National Gypsum doubling plant size

October 28, 1994|By Timothy J. Mullaney | Timothy J. Mullaney,Sun Staff Writer

If one announcement of a big manufacturing plant expansion is good news, is three or four a trend? That's the question Maryland business and economic leaders are trying to answer after a week in which the state's long-shrinking manufacturing sector has seen a wave of good news.

Yesterday, National Gypsum Co. announced a $55 million expansion that will add a second production line at its wallboard factory in Southeast Baltimore.

That follows last week's groundbreaking for a $38.5 million W.R. Grace & Co. chemical plant at Curtis Bay, and the decision earlier this week by FMC Corp. of Chicago to spend $88 million to expand a Baltimore herbicide factory.

National Gypsum said its expansion will more than double its plant capacity, but will add few jobs to the 108 already there. FMC said its expansion will add 50 jobs, the same number Grace said its new factory will create.

Is the news good? Of course. But, say economists and business leaders, it's not too good.

"These individual decisions, it is purely serendipity that these are occurring in such proximity," said Champe C. McCulloch, president of the Maryland Business Council, the parent of the state Chamber of Commerce. "There is not some fundamental groundswell going through the Baltimore manufacturing community."

That's one way to look at it. Michael A. Conte, director of regional economic studies at the University of Baltimore, prefers another.

The last decade has been terrible for manufacturing employment, in Maryland as across the nation, as manufacturers learn to do more with fewer people, he said. The recent raft of announcements isn't going to mean a job boom, he agrees, but he says keeping manufacturing jobs stable in the face of long-term pressures is a pretty good result for now.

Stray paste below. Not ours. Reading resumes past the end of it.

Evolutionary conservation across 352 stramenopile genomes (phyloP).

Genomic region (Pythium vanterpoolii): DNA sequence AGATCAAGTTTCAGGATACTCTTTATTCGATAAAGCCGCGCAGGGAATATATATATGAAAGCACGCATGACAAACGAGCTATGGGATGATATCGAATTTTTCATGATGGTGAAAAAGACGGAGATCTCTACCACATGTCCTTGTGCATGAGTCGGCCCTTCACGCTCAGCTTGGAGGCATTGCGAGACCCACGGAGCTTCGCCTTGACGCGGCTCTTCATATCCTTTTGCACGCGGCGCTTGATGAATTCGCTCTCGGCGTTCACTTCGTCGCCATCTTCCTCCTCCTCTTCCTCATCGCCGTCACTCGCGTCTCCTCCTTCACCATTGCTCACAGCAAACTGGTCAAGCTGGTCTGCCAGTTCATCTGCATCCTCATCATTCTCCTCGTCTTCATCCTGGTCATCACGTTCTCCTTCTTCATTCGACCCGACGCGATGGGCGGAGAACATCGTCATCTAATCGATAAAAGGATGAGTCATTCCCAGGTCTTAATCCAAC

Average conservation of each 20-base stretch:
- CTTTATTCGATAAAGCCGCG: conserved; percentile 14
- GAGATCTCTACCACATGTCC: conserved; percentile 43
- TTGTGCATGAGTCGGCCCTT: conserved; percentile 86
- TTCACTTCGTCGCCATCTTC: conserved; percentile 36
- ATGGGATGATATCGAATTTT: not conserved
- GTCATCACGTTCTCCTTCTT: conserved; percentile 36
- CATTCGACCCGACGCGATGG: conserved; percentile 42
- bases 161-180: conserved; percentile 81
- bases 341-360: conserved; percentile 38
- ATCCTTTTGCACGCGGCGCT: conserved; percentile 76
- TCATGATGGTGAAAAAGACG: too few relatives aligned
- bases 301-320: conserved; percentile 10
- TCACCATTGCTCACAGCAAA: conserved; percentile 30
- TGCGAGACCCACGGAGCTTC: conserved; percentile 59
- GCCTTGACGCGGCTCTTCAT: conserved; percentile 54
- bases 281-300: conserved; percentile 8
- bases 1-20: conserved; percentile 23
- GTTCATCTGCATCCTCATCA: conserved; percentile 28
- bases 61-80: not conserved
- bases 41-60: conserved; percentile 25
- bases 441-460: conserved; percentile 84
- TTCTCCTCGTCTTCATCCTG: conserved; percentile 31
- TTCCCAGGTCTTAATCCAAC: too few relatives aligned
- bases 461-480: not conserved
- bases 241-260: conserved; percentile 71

"We have been losing manufacturing throughout the 1980s," even before the state's slow recovery from the early 1990s recession became a central issue in this year's gubernatorial race, he said. "We have been losing 2 percent a year. . . . I think this is tremendous news. We're battling against losses. Anything where we hold steady is good news."

In 1993, Maryland actually added 102 jobs in manufacturing of nondurable goods, Mr. Conte said, a result he called "great." Of course, the state also lost 4,000 of its 99,000 jobs in durable-goods manufacturing, he said.

From this month through next September, Mr. Conte expects Maryland to lose 1.09 percent of its manufacturing jobs -- better than recent years despite high-profile problems like those of London Fog Corp., which closed its Hancock and Williamsport raincoat plants this month and temporarily shut down its Baltimore operation.

He said one key reason manufacturing has stabilized has been the Schaefer administration's commitment to upgrading the Port Baltimore, such as the construction of the Seagirt Marine Terminal, which opened in 1990.

The companies that are expanding in Baltimore downplayed any connection between their decisions and a broad uptick in manufacturing.

"There is a normal increase in demand for wallboard because of increases in population and household formation," said Allan Cecil, investor relations spokesman for National Gypsum, which is based in Charlotte, N.C. That long-term trend is independent of short-term economic cycles, he said. "To maintain your market share, you have to add capacity."

"We have high-tech capacity at Baltimore," said Jeffrey H. Jacoby, a spokesman for FMC. "We have a high-quality work force and work area. We have all those things in place."

FMC's expansion is scheduled to begin operating by mid-1996, plant manager John L. Sanderson said. National Gypsum will open its expansion by 1997, and Grace is aiming for late 1995.

James R. Hyde, president of Grace's Baltimore-based Grace Davison division, said business for the petroleum refining chemicals the company will make at the new plant isn't very cyclical. Instead, he said, the plant is being built to supply what Grace sees as likely long-term growth in markets such as South America.

While FMC and National Gypsum said they received no city or state incentives to expand in Baltimore, Mr. Hyde said Grace chose Baltimore partly because of intervention from the state Department of Economic and Employment Development. DEED is helping the company arrange its environmental permits more quickly than is usually possible.

"That was a major factor," said Mr. Hyde, who said Florida-based TC Grace considered four states.

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